The study appears in the current issue of the journal Circulation: Cardiovascular Genetics.
"We have to be careful not to draw conclusions for families with arrhythmias caused by different mutations," lead researcher Dr. Eline Nannenberg, a clinical geneticist at the Academic Medical Center in Amsterdam, said in a journal news release.
"However, this new data can guide screening. In LQTS1, we advise starting genetic and heart screening of first-degree family members (children, siblings, parents) at a very young age," Nannenberg added.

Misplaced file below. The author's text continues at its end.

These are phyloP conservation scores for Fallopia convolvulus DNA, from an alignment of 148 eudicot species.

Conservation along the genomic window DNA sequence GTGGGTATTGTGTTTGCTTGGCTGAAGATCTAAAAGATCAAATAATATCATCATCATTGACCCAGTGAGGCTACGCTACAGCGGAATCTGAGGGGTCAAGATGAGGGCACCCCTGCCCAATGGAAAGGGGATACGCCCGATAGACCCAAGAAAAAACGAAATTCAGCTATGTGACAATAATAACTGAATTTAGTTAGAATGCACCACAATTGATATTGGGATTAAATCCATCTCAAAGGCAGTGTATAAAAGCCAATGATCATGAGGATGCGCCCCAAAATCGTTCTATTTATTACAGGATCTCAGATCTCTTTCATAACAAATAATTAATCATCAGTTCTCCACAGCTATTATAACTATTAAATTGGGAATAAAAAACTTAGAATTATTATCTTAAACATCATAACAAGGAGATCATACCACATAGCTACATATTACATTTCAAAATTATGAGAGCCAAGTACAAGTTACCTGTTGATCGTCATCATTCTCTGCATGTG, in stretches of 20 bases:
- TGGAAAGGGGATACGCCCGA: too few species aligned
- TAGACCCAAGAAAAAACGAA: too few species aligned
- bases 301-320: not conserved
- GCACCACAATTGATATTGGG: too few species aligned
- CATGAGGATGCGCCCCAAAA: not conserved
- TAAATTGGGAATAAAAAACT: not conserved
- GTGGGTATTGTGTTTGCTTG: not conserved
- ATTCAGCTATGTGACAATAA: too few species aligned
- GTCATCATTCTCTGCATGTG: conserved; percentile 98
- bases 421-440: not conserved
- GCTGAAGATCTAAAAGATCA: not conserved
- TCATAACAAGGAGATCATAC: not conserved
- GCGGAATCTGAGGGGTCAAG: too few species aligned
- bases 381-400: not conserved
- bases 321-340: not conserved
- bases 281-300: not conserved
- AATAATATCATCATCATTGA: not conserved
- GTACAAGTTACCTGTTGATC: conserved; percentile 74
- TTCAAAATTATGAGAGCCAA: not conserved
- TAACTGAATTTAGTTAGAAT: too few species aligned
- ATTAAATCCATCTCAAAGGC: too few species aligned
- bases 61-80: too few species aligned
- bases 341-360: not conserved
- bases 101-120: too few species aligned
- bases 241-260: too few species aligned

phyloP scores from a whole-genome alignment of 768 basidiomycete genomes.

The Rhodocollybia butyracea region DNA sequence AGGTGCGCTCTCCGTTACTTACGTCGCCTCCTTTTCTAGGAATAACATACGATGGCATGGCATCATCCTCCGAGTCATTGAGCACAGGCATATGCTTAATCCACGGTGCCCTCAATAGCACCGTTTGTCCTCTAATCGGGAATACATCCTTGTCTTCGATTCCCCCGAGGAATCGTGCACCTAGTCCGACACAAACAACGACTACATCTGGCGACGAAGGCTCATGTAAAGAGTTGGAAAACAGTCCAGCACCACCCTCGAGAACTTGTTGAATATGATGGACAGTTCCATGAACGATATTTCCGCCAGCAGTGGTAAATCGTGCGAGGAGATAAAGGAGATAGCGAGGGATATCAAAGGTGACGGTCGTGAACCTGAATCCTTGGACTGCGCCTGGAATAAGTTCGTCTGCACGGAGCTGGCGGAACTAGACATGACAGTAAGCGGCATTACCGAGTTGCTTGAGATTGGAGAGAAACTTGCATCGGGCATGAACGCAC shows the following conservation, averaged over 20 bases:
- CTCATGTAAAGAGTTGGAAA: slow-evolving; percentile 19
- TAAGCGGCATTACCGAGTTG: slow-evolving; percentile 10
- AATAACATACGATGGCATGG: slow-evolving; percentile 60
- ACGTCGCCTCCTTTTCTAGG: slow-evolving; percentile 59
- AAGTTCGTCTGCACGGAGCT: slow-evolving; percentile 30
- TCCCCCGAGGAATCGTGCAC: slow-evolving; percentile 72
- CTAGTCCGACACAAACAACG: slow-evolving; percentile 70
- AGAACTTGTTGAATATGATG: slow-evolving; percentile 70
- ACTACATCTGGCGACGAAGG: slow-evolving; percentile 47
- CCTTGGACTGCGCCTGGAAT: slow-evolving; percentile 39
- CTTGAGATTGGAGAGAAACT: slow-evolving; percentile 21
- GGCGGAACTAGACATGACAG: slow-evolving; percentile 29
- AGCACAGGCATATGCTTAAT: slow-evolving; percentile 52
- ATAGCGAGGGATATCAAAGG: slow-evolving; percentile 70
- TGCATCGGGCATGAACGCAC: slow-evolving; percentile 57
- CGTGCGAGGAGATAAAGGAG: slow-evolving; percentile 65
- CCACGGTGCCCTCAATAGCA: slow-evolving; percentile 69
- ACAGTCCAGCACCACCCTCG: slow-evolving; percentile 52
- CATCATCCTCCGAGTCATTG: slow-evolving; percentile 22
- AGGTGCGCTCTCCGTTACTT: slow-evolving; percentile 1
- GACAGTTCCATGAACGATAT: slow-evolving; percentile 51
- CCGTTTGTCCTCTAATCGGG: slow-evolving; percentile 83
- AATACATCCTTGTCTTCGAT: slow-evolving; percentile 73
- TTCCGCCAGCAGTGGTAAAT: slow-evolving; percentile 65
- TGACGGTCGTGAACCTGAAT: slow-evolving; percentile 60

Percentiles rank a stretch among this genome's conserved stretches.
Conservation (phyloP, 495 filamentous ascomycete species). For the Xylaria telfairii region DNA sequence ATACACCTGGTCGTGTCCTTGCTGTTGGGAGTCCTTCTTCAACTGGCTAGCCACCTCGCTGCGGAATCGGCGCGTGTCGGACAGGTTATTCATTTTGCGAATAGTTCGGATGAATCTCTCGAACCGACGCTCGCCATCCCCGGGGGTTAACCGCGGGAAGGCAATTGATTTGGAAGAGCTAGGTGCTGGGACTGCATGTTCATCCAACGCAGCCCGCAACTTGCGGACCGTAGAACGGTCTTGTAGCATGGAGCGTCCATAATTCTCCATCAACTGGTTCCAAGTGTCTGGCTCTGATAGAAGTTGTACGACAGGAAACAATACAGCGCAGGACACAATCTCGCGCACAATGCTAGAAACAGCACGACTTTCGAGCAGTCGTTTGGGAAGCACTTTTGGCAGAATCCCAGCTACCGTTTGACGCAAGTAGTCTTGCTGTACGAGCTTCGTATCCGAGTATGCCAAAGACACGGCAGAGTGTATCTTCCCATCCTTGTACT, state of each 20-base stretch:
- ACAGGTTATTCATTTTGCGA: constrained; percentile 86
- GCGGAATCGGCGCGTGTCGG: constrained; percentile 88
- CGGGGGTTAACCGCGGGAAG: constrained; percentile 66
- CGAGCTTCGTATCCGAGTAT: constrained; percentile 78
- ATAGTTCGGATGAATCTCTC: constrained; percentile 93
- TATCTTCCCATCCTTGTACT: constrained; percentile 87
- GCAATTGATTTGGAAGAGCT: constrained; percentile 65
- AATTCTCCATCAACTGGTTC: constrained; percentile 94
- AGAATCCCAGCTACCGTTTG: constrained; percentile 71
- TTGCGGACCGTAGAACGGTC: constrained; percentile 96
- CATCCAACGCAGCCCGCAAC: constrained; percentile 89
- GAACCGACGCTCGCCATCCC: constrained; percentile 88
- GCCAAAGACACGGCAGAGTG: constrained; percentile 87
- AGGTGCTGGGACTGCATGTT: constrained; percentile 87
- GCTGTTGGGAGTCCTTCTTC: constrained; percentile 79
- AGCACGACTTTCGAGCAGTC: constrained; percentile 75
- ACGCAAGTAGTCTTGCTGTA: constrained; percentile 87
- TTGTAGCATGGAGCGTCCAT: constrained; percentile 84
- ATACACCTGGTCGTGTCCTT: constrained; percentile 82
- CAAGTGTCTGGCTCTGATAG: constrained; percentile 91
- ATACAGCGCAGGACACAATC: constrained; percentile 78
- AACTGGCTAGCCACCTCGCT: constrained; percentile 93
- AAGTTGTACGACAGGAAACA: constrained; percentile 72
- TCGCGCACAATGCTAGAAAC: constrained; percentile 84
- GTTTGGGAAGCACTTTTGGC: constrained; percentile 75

Female patients who have Brugada syndrome but no symptoms may not need invasive treatment for the first 30 years of life, but should follow standard prevention measures, such as fighting fever, according to the researchers.
In people with SCN5a-overlap syndrome, it may be possible to delay implantation of a pacemaker or implantable cardioverter-defibrillator (ICD) until after age 5, they noted.
The Heart Rhythm Society has more about heart rhythm disorders.
-- Robert Preidt
SOURCE: Circulation: Cardiovascular Genetics, news release, Feb. 28, 2012
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